An example of a ski sport demanding high precision tracking is ski jumping. It is essential, yet difficult to define the trajectory of the flying movement on the basis of the output generated by inaccurate devices. Accurate data and information would enable precise analysis so that the information could be used in training. The tracking system should also be fast enough so that takeoff could be analysed with sufficient precision using sufficient amount of data. The demand for precision is emphasized in sports where skis or snowboards are used and which involve jumping and flying movements, the trajectory of which is tracked using small and portable, yet imprecise accelerometers.

In ski jumping, the trajectory is affected by errors ranging to several meters. It should be mentioned that errors in the order of per mils cause errors of the trajectory to be several meters during a 50 s performance. The longer the flying movement, the greater the error. It is a problem in prior art systems that it is not possible to utilize the results. Data generated by using GPS systems is also inaccurate and the speed of the systems is not high enough for facilitating tracking that enables hundreds of measurements on the nose of the ski jump alone.

Document US 6959259 B2 discloses a tracking system in which sensor units are carried by the athlete or his/her equipment. Document US 6073086 discloses an accelerometer attached to sports gear. Documents US 6167356 and US 2002/0040601 A1 disclose a system based on a portable unit including sensors and moving with the athlete.

Summary of the Invention

The aim of the invention is to eliminate the drawback of prior art systems and to considerably improve the accuracy of prior art systems.

Formally, in the mathematical sense, tracking by means of inertial sensing is about generating a one-dimensional, time parametrized trajectory embedded in a global three-dimensional space.

It is characteristic to ski sports, especially to traditional cross-country skiing and ski jumping that the trajectory itself is partly known a priori, i.e. beforehand. Especially the trajectory of the skis in known because the skis follow a known path all the time or most of the time. However, in ski jumping, one of the most interesting parts of the performance is the flying movement. Thus, in ski sports inertial sensing may be limited to the act of generating those parts of the trajectory which are not known, e.g. the trajectory of the flying movement in ski jumping, and the time parametrization. Furthermore, by utilizing the trajectory data known as such, the present invention facilitates the act of creating a low-cost, high-precision inertial tracking system, i.e. a system for tracking acceleration, velocity and trajectory in ski sports.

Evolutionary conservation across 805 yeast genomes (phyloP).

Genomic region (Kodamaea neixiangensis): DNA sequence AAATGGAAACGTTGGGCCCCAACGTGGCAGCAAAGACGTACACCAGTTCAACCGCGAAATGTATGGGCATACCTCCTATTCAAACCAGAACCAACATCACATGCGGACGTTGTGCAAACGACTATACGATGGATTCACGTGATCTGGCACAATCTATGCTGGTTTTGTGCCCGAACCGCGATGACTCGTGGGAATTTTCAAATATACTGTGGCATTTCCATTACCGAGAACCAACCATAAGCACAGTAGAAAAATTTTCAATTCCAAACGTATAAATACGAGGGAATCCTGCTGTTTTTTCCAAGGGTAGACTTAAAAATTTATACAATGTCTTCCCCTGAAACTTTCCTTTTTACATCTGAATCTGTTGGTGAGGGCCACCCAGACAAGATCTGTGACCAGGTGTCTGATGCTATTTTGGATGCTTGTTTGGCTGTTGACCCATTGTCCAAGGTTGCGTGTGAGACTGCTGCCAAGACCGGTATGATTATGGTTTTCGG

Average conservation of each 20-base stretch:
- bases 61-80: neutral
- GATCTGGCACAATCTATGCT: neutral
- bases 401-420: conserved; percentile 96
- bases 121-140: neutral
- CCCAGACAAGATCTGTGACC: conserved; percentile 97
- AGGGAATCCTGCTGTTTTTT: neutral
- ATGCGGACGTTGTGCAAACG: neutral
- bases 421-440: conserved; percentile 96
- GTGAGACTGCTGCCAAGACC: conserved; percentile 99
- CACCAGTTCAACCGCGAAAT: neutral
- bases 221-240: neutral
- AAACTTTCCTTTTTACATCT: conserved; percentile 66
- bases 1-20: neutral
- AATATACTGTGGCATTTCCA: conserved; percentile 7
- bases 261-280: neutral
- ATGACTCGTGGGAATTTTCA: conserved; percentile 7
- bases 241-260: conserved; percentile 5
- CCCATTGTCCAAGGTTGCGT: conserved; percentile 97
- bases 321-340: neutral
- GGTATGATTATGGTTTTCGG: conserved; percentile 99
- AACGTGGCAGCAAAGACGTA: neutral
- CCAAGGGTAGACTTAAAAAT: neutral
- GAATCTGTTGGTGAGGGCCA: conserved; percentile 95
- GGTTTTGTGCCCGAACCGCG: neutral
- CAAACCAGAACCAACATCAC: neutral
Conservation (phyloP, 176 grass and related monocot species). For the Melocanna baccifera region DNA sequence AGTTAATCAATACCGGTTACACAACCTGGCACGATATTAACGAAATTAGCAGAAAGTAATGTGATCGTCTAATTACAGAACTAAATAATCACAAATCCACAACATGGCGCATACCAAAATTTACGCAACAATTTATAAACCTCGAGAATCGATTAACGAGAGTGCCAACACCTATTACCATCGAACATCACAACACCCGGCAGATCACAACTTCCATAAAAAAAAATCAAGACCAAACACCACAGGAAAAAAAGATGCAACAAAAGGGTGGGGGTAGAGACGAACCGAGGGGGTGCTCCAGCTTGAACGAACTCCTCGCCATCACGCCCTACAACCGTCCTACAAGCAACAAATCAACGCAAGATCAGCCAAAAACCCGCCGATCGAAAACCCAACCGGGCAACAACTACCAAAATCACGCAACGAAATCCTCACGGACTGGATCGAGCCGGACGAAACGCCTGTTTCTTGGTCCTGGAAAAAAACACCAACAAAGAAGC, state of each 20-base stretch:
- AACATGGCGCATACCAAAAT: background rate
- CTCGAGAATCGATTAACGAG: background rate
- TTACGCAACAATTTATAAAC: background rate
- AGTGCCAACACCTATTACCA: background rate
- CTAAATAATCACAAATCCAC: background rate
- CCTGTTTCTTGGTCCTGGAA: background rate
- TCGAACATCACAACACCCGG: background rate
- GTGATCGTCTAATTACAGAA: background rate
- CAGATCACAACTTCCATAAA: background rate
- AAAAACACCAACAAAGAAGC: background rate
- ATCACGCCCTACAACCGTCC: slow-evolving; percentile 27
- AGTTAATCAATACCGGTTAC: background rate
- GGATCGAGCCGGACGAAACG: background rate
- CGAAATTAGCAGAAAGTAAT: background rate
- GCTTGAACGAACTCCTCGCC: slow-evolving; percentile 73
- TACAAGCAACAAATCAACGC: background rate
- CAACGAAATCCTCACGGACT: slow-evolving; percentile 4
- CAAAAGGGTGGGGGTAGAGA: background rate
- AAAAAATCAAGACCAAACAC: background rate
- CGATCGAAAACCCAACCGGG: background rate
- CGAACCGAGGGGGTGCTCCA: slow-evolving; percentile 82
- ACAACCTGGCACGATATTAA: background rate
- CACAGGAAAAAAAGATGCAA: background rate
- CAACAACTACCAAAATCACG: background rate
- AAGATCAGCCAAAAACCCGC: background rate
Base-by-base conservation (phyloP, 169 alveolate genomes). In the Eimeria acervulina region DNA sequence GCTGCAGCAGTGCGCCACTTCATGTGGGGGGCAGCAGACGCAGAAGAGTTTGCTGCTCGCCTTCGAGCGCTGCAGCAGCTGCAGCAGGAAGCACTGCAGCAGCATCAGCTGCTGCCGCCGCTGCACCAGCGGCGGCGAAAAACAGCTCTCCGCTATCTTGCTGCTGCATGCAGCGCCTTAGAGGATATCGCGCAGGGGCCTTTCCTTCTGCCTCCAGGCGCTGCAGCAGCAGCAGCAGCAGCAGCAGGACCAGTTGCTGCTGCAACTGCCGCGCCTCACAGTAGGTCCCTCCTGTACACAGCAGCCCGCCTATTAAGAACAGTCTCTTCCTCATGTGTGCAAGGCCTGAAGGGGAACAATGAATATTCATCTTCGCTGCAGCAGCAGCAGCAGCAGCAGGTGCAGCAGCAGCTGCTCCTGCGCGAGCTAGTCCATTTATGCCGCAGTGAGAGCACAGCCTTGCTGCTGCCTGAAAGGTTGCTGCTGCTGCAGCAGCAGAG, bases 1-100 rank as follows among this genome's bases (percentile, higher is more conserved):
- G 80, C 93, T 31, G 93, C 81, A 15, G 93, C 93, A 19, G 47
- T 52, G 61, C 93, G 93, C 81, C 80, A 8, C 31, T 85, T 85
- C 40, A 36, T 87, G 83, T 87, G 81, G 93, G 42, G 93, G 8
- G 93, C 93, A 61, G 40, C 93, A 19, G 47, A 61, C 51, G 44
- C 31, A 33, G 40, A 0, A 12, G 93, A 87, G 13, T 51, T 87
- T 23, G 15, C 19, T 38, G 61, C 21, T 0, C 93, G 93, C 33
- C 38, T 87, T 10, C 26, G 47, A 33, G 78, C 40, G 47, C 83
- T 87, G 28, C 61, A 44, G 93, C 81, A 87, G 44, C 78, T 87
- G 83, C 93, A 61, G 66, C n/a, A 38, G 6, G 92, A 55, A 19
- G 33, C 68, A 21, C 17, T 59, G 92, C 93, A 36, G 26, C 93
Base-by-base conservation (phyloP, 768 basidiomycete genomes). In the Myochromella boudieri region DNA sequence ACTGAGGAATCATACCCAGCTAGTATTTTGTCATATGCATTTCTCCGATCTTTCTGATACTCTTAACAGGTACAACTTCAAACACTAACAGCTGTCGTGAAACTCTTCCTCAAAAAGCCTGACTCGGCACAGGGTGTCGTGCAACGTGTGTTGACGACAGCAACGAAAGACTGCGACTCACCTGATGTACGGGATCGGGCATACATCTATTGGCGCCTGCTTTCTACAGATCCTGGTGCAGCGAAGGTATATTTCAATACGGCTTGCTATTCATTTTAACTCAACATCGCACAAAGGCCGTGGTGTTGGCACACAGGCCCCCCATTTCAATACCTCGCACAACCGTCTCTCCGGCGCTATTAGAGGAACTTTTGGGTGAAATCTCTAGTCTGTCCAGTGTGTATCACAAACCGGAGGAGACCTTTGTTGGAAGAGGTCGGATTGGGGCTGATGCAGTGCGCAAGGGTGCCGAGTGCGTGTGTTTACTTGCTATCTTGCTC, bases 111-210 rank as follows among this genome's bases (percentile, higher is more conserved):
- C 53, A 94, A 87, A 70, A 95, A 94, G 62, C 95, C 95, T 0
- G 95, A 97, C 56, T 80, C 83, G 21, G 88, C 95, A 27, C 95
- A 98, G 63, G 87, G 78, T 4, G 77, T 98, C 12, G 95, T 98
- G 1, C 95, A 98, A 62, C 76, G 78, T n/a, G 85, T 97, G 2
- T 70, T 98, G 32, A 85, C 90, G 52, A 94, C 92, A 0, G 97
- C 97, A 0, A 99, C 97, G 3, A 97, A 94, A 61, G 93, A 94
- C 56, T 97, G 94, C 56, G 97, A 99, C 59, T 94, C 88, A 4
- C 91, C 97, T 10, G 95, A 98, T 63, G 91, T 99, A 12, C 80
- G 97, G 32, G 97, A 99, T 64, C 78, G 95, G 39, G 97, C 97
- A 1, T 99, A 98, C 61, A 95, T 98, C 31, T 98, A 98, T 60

The purpose of the invention is to yield complementary data which can be exploited to remove the measurement errors of inertial sensing. The principal idea is to "mark" a priori some positions along the trajectory, either a point in the trajectory or a path or line crossing the trajectory. The positions, which are fixed in the global coordinate system, are observed by a sensor system, and their position is fixed. Then, it is possible to detect when an athlete or his/her equipment passes these fixed positions and record the detected data synchronized with the inertial sensing system data. A part of the sensor system or a sensor may be embedded in the athlete's equipment for detecting the passing of a fixed location. If the data related to the fixed locations is combined with the chronometry data recorded by the inertial sensing system - consisting, for example, of the sampling frequency and the number of the time interval - every pre- marked intermediate fixed location in the trajectory will obtain a parameter in the time space, i.e. a time stamp.